The Asian century is rich, restless and already 12 years old. And, of all nations, Australia stands to be profoundly affected by this era of rapid change – whether the region resolves into a golden age of prosperity and human development or collapses in strategic turmoil.
So it is extraordinary that it has taken so long for Australia to come up with a comprehensive and publicly-articulated plan for dealing with the opportunities and challenges of finding itself close to the world’s new center of economic and strategic gravity.
The good news is that the Australian Government, under Labor Prime Minister Julia Gillard, has at last done that, launching an ambitious policy white paper titled Australia in the Asian Century on October 28th.
To understand this project, where it has come from, and where it may take Australia, first consider what an anomalous nation this is. Australia has distinct strengths, but vulnerabilities as well.
It is the only nation to occupy a whole continent, yet that land, while rich in mineral wealth, is largely arid and can sustain only a small population. It is a developed economy and a huge supplier of resources. Its chief trade and investment relationships are all in Asia, or more precisely the wider Indo-Pacific including the United States.
Australia has a special proximity to Asia. With its unique two-ocean geography, it is well-placed for what is increasingly being recognized as an Indo-Pacific era, in which the Asia that matters globally is not only East Asia but India and its maritime environs as well.
Australia has Western cultural origins and alignments which sometimes continue to hamper its image in Asia. It relies increasingly on Asian immigration, especially now from China and India, to ensure its economy and society keep thriving. Over a quarter of Australians were born overseas, making this country truly a nation of immigrants, much more so proportionately than the United States. Australia increasingly – and proudly – wears an Asian face.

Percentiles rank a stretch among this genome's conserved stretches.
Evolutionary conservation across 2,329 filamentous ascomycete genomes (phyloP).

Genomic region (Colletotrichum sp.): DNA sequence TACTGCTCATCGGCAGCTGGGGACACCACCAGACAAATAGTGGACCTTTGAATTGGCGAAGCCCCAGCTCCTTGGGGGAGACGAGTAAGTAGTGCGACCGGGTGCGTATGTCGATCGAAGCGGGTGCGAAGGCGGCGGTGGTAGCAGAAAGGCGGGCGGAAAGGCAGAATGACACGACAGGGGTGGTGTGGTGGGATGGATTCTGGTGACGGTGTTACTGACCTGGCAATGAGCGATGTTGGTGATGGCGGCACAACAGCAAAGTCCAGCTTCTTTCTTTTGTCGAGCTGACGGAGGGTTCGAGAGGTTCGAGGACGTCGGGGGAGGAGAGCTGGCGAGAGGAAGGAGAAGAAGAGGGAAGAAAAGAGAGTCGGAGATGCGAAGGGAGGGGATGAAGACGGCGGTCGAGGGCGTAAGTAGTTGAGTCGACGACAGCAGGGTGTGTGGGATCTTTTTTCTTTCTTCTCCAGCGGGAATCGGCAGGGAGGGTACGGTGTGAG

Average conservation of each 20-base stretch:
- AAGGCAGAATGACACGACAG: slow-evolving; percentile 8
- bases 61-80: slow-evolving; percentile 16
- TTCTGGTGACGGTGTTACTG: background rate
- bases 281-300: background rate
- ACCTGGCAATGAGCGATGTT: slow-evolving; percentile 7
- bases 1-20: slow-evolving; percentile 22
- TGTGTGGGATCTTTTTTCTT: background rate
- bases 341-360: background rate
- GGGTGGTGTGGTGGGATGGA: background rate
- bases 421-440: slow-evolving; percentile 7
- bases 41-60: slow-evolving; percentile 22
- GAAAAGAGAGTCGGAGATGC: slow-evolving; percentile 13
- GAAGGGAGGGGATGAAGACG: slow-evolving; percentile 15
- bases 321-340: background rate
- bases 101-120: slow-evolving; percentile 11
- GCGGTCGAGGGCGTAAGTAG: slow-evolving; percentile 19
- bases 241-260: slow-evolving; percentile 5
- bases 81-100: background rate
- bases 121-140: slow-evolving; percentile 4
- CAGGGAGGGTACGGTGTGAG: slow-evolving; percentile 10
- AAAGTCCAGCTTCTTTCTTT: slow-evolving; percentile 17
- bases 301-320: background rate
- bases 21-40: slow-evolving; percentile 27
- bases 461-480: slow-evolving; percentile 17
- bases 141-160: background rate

It has vast security interests in its territory and maritime zones, yet only a small population – 23 million – and an advanced but small defense force. It is a U.S. ally yet has close economic and increasingly societal ties with China, its top trading partner.
It has a multicultural society with a stable if lively democratic system. And its federal, democratic and partisan style of politics sometimes struggles to marshal and mobilize national capacities and will to deal with new challenges – an exception being its earlier waves of economic reform in the 1980s and 1990s.
Finally, it is fair to say that many Australians – while well-travelled – have tended to be complacent about the rise of Asia and what it means for their economic and strategic future.
Against this muddled backdrop, the new white paper is, if nothing else, a wake-up call. It correctly urges Australia to get its own house in order as a first step towards flourishing in the Asian era, including through a competitive and diversified economy, education, innovation, social cohesion, infrastructure, environmental management, security and diplomacy.